SIR 2018: GAE reduces pain and disability from knee osteoarthritis

By Staff News Brief

Geniculate artery embolization (GAE) is a new procedure performed to reduce pain, stiffness, and difficulty performing daily activities caused by knee osteoarthritis (OA). This minimally invasive, image-guided treatment blocks key arteries in the knee to reduce inflammation and pain. Interim results presented at SIR 2018 indicate that GAE may have a significant impact in the treatment of osteoarthritis pain as a whole, offering an alternative to joint injections and/or pain medications.

Sandeep Baglia, MD, director of interventional radiology at the Vascular Institute of Virginia in Woodbridge, told attendees that the majority of study participants achieved significant pain reduction and improvements in range of motion, avoiding more invasive procedures. These patients experienced pain reduction within days of the procedure that continued for a full month.

The prospective multicenter clinical trial is being conducted to determine if GAE reduces severity of pain and disability. Its secondary aim is to determine if GAE can result in the decreased necessity for ongoing conservative OA therapies such as medication therapy and joint injections. The procedure involves inserting catheters through a pinhole-sized incision, blocking the very small arteries or capillaries within the lining of the knee and thus reducing inflammation caused by osteoarthritis. The outpatient procedure is performed by interventional radiologists, and takes between 45-90 minutes.

The study has completed enrollment of 20 patients with severe osteoarthritis pain, with final results expected later this year. Dr. Baglia reported the results of 13 patients. Each patient’s pain and disability were assessed by two scales: the Western Ontario and McMaser University Osteoarthritis Index (WOMAC) to measure function and a visual analog scale (VAS) to categorize pain intensity. Magnetic resonance imaging (MRI) was also performed. Evaluations were made before and after the treatment.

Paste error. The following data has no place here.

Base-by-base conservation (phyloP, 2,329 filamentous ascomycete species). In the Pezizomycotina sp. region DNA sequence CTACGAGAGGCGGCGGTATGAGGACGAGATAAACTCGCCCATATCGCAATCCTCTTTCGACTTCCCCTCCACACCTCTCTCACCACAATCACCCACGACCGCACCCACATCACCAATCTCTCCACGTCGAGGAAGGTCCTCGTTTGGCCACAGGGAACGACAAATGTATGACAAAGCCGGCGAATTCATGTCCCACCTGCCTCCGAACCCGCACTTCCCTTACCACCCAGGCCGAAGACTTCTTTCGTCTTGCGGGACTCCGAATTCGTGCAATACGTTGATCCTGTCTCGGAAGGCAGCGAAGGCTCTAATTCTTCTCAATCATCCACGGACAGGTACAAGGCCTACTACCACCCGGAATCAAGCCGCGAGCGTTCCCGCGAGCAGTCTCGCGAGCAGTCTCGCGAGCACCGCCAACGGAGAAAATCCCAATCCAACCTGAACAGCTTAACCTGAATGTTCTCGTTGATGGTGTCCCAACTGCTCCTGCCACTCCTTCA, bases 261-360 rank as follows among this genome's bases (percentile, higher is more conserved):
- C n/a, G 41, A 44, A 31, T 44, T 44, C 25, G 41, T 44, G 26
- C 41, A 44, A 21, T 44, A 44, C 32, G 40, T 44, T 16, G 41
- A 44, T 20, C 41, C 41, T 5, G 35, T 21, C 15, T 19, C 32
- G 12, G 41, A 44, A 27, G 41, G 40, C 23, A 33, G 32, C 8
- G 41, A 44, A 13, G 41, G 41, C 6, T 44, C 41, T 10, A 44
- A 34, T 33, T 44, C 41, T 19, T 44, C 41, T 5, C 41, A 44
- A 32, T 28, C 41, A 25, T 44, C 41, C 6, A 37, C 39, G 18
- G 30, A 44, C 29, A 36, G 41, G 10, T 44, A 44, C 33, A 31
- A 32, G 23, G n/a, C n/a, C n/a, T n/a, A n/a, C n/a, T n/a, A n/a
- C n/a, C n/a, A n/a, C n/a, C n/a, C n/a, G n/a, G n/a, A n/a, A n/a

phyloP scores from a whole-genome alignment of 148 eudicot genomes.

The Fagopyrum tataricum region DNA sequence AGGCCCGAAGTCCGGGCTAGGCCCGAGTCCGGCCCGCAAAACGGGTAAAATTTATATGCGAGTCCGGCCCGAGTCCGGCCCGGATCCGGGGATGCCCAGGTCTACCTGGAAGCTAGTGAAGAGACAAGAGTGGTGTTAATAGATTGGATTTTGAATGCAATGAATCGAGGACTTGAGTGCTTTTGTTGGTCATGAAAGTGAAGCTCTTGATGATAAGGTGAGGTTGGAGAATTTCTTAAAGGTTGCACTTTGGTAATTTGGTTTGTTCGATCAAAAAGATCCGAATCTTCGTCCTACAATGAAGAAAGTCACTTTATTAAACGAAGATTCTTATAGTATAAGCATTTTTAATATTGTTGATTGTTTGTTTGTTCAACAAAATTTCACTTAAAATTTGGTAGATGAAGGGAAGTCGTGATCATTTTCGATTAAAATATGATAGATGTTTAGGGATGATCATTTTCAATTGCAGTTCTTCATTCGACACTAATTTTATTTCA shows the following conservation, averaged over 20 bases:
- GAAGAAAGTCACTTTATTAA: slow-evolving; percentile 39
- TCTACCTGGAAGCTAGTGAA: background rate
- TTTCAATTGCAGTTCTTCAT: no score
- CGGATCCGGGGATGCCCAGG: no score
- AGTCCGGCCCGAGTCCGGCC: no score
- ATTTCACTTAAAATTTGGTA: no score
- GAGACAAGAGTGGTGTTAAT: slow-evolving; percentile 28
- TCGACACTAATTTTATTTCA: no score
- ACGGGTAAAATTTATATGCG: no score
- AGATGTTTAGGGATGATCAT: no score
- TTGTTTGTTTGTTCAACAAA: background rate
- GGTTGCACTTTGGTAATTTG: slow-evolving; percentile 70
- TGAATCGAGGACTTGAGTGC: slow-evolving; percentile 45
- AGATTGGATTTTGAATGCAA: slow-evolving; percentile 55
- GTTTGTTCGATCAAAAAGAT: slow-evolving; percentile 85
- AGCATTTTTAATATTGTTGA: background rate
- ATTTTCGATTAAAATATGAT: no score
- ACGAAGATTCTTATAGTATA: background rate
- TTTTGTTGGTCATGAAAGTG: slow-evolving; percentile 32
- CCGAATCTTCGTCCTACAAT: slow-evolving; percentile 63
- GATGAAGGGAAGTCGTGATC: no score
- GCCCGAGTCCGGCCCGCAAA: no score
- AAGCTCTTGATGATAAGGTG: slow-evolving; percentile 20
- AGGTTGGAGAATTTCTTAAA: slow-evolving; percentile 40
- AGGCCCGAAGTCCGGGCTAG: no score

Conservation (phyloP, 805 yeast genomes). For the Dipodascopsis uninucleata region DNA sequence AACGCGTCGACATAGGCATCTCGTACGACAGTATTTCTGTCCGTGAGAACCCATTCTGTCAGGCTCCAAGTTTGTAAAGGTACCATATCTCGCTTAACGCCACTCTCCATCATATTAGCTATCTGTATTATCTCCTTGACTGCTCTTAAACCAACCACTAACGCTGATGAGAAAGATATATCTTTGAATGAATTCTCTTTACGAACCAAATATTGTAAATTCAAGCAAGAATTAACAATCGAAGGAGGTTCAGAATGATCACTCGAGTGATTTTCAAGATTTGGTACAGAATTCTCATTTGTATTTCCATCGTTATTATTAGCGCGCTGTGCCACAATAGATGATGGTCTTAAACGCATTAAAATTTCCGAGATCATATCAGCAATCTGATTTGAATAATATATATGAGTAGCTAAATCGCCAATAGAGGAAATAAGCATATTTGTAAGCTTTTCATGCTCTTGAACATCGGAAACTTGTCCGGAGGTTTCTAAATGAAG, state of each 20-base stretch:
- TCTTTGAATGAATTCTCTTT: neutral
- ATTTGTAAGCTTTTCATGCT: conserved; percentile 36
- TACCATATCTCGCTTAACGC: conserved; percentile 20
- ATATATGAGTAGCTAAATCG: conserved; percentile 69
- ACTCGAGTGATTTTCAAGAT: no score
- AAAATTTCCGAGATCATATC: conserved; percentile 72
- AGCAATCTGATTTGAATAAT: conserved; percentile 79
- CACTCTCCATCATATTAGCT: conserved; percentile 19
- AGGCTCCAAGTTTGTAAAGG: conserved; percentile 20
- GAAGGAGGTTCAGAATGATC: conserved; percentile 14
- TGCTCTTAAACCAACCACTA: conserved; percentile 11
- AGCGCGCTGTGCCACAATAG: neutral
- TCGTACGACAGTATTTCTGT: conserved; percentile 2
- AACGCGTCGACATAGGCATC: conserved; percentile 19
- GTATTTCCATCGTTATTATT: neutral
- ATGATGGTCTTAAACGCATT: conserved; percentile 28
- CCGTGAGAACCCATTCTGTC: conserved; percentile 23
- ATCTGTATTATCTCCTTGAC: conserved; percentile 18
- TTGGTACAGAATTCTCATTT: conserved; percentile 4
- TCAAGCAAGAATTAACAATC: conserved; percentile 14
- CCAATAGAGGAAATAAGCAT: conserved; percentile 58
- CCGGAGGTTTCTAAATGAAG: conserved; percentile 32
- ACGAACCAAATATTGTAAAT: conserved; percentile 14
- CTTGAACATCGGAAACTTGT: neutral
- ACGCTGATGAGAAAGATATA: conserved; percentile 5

Median baseline OA was Kellgren Lawrence (KL) Stage 3.  Neovascularity was identified in the area of pain in all 13 patients by arteriography. GAE was technically successful, and significantly decreased pain at 1 month as measured by VAS(-58 mm) in eight patients eligible for clinical follow-up. Global WOMAC score also decreased (mean -36.3). The combined scales represent an 80% improvement in function compared with pre-procedure conditions.

“None of the patients participating in this clinical trial experienced any major adverse events relating to GAE,” said Dr. Baglia. “We are very encouraged by the results and the implications for the millions of individuals suffering from this common, yet debilitating condition.”

“This procedure could have a significant impact in the treatment of osteoarthritis pain as a whole,” he added. “The current mainstay of treatment in patients who have arthritis are pain medications, which come with significant side effects and risks. But GAE provides another option for patients struggling with pain and may even allow patients to avoid the painful recovery of knee surgery and the need for the kind of opioid pain medications associated with the dangerous epidemic in the United States.”

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SIR 2018: GAE reduces pain and disability from knee osteoarthritis.  Appl Radiol. 

By Staff News Brief| April 10, 2018

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